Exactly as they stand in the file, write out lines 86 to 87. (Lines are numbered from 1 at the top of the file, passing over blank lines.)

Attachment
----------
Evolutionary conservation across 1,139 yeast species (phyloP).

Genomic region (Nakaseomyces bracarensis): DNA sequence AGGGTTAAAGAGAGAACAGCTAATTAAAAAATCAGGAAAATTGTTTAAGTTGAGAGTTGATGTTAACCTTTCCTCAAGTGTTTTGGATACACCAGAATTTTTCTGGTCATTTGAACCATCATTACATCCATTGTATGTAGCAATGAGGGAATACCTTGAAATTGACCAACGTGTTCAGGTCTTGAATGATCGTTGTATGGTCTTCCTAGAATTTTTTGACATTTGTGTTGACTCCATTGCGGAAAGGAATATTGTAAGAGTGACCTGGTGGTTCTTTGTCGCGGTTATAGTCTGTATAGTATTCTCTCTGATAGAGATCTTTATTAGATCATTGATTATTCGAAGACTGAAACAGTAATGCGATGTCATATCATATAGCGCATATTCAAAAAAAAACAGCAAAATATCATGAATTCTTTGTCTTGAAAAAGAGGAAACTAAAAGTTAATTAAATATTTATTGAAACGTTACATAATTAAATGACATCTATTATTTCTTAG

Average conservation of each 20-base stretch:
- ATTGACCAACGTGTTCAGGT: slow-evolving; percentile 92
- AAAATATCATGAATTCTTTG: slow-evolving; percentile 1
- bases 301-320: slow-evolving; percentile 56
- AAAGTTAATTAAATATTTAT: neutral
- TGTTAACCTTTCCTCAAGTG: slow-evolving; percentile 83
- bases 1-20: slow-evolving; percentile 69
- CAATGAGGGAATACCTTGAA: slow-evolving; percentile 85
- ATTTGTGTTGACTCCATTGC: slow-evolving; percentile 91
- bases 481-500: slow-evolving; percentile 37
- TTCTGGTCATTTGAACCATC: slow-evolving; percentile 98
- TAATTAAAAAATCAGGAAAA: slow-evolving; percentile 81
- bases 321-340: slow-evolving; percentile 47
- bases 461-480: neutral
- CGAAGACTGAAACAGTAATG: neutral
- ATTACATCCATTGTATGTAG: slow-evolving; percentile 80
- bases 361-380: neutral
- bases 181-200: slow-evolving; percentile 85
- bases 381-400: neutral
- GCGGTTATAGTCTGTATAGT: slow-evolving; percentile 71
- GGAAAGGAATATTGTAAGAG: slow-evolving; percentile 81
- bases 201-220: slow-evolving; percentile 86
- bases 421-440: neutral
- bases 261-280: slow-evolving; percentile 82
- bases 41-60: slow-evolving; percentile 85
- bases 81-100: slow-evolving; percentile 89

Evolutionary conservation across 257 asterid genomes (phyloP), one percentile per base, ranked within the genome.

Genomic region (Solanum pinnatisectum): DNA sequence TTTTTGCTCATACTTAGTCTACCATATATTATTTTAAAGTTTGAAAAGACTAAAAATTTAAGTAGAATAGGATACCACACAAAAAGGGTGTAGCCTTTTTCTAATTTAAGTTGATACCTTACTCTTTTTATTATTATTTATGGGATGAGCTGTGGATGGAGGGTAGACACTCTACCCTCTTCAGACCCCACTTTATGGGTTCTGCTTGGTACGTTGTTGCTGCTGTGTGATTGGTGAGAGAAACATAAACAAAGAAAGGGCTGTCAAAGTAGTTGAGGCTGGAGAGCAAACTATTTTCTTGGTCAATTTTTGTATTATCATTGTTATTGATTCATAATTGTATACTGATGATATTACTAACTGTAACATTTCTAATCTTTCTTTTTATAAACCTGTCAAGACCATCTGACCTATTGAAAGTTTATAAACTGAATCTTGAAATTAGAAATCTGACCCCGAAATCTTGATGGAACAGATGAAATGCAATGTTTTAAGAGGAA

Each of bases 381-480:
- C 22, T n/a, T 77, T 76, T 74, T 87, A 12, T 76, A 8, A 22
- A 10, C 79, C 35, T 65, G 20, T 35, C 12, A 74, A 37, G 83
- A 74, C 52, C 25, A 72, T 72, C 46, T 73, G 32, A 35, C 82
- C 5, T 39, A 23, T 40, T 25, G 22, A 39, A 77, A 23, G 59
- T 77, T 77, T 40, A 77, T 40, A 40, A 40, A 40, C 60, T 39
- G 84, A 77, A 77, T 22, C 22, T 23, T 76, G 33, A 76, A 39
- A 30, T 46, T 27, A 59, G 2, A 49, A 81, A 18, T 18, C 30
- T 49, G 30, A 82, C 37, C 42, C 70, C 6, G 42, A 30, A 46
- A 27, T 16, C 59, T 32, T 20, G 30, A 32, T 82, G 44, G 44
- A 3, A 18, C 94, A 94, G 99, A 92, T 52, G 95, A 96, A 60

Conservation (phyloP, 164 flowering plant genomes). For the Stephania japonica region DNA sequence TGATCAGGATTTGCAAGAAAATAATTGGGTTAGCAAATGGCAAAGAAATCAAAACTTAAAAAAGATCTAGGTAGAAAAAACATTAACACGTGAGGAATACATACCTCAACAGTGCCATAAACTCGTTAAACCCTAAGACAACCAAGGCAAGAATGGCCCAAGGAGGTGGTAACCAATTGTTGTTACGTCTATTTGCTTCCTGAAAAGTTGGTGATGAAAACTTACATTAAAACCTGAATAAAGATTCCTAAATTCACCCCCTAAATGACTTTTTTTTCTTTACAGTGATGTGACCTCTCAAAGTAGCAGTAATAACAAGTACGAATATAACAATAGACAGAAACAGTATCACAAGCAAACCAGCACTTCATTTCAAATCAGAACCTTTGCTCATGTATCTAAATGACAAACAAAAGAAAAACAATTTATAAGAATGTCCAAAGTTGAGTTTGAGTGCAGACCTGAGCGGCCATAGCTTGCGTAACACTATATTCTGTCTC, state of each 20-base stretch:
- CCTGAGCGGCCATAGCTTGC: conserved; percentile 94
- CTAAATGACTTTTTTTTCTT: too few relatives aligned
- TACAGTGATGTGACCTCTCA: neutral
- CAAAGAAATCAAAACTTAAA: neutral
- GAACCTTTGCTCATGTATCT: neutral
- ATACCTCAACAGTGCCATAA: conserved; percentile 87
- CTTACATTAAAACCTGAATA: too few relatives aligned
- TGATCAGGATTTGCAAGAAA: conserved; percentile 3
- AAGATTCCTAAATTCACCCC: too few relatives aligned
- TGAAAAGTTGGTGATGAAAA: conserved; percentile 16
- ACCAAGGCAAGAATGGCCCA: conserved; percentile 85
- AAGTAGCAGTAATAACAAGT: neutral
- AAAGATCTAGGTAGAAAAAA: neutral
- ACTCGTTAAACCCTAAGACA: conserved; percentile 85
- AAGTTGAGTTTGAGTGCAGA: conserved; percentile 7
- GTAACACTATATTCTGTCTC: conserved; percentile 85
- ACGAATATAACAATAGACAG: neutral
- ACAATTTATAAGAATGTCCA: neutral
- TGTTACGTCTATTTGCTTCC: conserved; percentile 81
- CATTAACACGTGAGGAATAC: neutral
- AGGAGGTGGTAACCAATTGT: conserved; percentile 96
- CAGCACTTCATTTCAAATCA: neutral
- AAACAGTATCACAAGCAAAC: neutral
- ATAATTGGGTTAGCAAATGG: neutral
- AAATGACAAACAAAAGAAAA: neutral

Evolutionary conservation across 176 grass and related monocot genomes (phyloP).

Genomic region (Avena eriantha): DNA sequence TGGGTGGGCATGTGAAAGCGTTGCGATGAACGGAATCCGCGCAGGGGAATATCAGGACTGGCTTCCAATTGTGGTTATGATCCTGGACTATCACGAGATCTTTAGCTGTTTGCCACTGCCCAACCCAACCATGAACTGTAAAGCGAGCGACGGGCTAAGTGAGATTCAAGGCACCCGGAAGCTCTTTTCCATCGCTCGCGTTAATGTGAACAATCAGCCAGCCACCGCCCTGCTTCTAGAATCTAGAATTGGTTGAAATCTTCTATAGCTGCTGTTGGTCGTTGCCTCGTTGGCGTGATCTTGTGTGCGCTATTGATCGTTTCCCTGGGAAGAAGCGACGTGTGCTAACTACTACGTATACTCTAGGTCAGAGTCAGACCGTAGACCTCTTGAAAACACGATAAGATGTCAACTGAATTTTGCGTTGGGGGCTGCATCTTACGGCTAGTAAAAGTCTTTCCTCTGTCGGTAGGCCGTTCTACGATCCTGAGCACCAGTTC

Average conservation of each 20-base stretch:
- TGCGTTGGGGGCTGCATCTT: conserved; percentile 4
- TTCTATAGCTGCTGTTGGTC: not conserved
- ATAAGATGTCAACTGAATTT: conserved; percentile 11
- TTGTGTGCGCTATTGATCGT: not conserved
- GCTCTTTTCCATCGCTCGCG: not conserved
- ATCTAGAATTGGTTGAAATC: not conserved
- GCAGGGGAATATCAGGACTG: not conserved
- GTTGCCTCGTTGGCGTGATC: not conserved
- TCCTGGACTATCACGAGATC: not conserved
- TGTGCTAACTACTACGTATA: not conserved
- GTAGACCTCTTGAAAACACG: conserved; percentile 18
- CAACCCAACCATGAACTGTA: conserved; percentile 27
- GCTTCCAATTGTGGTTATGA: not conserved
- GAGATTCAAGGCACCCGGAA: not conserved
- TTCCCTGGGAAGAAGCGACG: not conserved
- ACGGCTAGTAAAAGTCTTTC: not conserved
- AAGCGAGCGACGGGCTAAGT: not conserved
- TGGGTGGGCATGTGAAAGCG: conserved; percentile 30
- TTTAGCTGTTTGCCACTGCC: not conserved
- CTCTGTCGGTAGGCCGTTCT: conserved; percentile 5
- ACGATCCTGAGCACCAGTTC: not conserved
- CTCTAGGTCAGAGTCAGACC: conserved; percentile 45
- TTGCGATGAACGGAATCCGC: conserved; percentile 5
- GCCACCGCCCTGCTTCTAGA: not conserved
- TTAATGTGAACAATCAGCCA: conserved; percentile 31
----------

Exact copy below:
- ACGGCTAGTAAAAGTCTTTC: not conserved
- AAGCGAGCGACGGGCTAAGT: not conserved